Maia Sharp, Fine Upstanding Citizen

Maia Sharp, Fine Upstanding Citizen

At first glance, the cover of Maia Sharp’s Fine Upstanding Citizen is as unremarkable as the album covers associated with many otherwise remarkable solo singer/songwriters. Sharp herself graces the cover, and in case we fail to recognize her, her name is printed in large, plain print above her picture. She’s carrying a guitar, and of course she’s not smiling because, after all, she’s a serious singer-songwriter and a darling of the genre championed by publications like Paste Magazine and Tracks. That genre is adult contemporary folk-pop, and for a solo songwriter like Sharp, there’s plenty of competition for the attention of XFM listeners. Luckily for Sharp, though, such distinguished artists as Richard Julian, Bonnie Raitt and Lisa Loeb have taken notice of the 12 unaffected, folksy pop songs on this record. To put it another way: anyone who lists Kim Richey as a co-writer probably deserves my attention and yours, as well.

I listened to Citizen on a long, one-way roadtrip from Texas to New York. I was leaving behind a familiar life to pursue something new, different and perhaps wonderful. The things I had not sold or given away sat in the trunk of a friend’s car, and Sharp’s tomboyish but appealing voice urged me to keep driving. The theme of this record is subtle non-conformity: Sharp wants to break away from the ranks, but instead she secretly sheds the “standard issue gray” and dons a red dress that they “can’t take … away.” Sharp may seem like a fine upstanding citizen, but behind the facade of “regular Jane,” she’s quietly subversive.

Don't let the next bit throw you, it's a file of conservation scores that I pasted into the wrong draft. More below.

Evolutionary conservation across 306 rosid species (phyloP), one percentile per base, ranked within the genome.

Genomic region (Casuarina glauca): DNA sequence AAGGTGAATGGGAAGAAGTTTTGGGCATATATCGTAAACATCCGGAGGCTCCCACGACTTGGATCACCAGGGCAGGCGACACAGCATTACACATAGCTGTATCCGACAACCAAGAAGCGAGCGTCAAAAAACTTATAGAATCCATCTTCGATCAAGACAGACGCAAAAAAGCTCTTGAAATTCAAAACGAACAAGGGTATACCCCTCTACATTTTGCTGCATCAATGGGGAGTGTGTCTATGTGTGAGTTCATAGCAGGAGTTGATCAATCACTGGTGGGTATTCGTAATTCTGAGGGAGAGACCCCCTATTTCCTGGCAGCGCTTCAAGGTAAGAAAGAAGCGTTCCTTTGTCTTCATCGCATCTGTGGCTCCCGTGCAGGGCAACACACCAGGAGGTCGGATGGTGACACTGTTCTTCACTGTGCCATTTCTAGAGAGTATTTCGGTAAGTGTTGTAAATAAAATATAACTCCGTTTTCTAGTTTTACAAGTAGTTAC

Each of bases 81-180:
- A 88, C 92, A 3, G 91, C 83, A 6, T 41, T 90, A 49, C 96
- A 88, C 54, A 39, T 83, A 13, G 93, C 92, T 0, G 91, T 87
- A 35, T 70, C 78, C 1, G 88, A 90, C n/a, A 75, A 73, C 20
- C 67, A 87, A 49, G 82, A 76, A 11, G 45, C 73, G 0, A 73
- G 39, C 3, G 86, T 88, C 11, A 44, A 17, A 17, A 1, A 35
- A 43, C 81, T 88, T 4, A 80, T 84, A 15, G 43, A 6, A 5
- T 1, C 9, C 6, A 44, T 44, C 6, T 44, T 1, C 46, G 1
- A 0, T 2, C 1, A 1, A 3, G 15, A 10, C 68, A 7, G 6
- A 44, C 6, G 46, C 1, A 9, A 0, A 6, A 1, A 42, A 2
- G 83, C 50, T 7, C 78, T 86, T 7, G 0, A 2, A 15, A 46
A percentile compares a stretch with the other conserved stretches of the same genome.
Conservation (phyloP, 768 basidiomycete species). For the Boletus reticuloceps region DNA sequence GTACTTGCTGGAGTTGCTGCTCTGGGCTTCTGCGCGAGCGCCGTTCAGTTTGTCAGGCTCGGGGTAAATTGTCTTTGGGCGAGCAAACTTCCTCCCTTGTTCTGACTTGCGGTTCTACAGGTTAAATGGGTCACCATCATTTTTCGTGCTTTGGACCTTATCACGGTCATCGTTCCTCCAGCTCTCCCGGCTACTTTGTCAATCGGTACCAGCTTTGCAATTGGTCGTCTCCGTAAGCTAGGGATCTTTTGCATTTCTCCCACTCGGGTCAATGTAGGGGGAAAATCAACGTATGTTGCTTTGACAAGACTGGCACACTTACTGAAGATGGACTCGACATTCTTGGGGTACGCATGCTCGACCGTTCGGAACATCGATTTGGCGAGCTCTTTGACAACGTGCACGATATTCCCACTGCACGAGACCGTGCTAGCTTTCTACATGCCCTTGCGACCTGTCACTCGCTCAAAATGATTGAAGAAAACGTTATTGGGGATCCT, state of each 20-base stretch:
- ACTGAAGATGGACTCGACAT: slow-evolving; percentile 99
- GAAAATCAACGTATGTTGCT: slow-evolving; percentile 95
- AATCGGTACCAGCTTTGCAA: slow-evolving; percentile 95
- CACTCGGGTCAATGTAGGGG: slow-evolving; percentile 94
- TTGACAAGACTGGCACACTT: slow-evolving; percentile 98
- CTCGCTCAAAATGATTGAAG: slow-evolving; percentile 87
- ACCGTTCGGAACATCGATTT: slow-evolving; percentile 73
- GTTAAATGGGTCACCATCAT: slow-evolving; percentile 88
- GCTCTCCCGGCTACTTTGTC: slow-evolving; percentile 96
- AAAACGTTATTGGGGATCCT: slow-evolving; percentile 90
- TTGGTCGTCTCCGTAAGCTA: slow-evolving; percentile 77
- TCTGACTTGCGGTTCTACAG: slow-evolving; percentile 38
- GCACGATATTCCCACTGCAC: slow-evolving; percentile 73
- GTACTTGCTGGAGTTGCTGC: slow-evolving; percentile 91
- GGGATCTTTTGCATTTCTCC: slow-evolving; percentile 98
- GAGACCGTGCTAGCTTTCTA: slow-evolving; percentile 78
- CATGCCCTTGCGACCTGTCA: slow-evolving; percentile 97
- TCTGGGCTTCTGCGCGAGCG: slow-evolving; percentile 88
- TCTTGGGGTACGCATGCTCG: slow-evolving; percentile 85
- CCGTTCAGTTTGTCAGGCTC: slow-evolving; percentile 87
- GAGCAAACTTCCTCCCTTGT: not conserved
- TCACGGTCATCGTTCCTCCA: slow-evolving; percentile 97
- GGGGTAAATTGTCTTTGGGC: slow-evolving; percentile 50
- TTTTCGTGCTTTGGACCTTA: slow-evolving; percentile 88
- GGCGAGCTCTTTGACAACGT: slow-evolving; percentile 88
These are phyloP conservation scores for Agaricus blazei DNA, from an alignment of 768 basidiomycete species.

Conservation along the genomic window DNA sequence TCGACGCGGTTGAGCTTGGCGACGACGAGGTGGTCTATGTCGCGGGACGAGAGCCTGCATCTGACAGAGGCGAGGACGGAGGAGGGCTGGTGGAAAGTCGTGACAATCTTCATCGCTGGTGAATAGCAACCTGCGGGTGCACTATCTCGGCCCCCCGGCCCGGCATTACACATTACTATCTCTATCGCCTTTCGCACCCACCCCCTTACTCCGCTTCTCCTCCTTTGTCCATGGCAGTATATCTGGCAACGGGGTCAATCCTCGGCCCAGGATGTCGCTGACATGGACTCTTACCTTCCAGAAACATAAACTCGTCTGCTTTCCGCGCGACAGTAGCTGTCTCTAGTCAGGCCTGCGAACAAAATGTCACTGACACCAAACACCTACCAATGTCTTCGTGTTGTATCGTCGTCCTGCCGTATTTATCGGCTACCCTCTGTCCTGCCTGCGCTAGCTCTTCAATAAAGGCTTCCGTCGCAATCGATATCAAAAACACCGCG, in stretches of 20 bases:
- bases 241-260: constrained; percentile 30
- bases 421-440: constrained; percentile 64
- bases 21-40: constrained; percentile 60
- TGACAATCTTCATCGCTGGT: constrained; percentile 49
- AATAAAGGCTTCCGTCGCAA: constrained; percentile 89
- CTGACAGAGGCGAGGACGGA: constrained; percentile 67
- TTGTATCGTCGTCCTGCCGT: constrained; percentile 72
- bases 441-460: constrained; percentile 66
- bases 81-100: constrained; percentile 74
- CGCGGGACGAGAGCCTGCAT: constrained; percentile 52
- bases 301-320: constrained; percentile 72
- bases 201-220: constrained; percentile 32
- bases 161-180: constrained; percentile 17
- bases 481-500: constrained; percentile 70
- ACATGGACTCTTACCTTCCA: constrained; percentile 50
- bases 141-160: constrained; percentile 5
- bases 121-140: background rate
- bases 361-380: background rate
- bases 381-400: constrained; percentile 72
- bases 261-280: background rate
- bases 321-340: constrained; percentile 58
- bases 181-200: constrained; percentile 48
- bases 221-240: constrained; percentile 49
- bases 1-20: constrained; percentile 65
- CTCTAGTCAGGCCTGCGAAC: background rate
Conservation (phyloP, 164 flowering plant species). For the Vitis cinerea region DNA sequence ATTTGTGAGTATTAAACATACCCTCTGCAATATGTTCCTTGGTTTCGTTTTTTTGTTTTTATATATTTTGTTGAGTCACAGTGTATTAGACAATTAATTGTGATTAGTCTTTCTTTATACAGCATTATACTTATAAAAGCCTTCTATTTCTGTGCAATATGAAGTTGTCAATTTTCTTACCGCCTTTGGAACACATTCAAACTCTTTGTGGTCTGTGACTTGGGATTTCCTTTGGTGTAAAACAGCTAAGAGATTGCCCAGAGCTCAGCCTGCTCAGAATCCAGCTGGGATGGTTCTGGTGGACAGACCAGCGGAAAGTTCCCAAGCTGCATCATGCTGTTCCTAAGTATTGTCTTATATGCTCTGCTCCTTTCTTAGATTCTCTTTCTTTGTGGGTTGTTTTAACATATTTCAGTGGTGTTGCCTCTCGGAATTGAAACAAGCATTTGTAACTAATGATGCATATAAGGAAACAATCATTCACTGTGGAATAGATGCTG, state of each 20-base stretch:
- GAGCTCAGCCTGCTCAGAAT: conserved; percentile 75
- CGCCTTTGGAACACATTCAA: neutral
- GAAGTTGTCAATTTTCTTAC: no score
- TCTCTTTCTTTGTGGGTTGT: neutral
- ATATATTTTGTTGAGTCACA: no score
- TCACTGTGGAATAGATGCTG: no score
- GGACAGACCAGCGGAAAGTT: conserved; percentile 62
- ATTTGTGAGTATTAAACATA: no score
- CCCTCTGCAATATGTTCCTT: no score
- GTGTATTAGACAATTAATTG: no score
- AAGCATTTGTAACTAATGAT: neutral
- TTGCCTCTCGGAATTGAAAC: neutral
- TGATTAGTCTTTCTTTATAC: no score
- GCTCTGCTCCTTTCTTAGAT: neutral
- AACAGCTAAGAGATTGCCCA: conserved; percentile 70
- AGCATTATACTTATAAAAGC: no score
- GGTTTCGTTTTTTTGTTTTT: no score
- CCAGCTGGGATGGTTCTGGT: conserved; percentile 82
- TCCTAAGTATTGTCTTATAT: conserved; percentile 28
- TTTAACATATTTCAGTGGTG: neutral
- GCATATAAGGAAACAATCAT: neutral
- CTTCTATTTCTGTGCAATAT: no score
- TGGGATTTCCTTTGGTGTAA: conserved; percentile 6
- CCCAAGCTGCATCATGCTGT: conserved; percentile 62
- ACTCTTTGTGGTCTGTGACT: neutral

Sharp’s voice falls comfortably somewhere between Erin McKeown and Catie Curtis; her voice is imperfect, but warm and comfortable. It’s a commendable achievement for Sharp to sound so similar to those two icons of adult contemporary folk-pop, but it would be a far greater achievement for her to find a more distinctive voice, or at least to break into territory that Catie Curtis hasn’t already covered. “Red Dress,” Sharp’s simple, infectious paean to non-conformity, is the strongest track on this record, and her voice works better with it’s paired the bright guitars; she sounds a little strained when singing against the piano ballad instrumentals on “Come Back to Me.”

For those who unabashedly love adult contemporary folk-pop, Sharp’s new record is worth a listen and falls on the “to-buy” list just below Amy Correia’s Lakeville. For the rest of us, Sharp’s record is pleasant enough, but we can probably just wait to hear the songs in the background of some romantic comedy or in the closing /credits of some new show on the WB.

BUY ME: Amazon

Review by . Review posted Tuesday, January 24th, 2006. Filed under Reviews.

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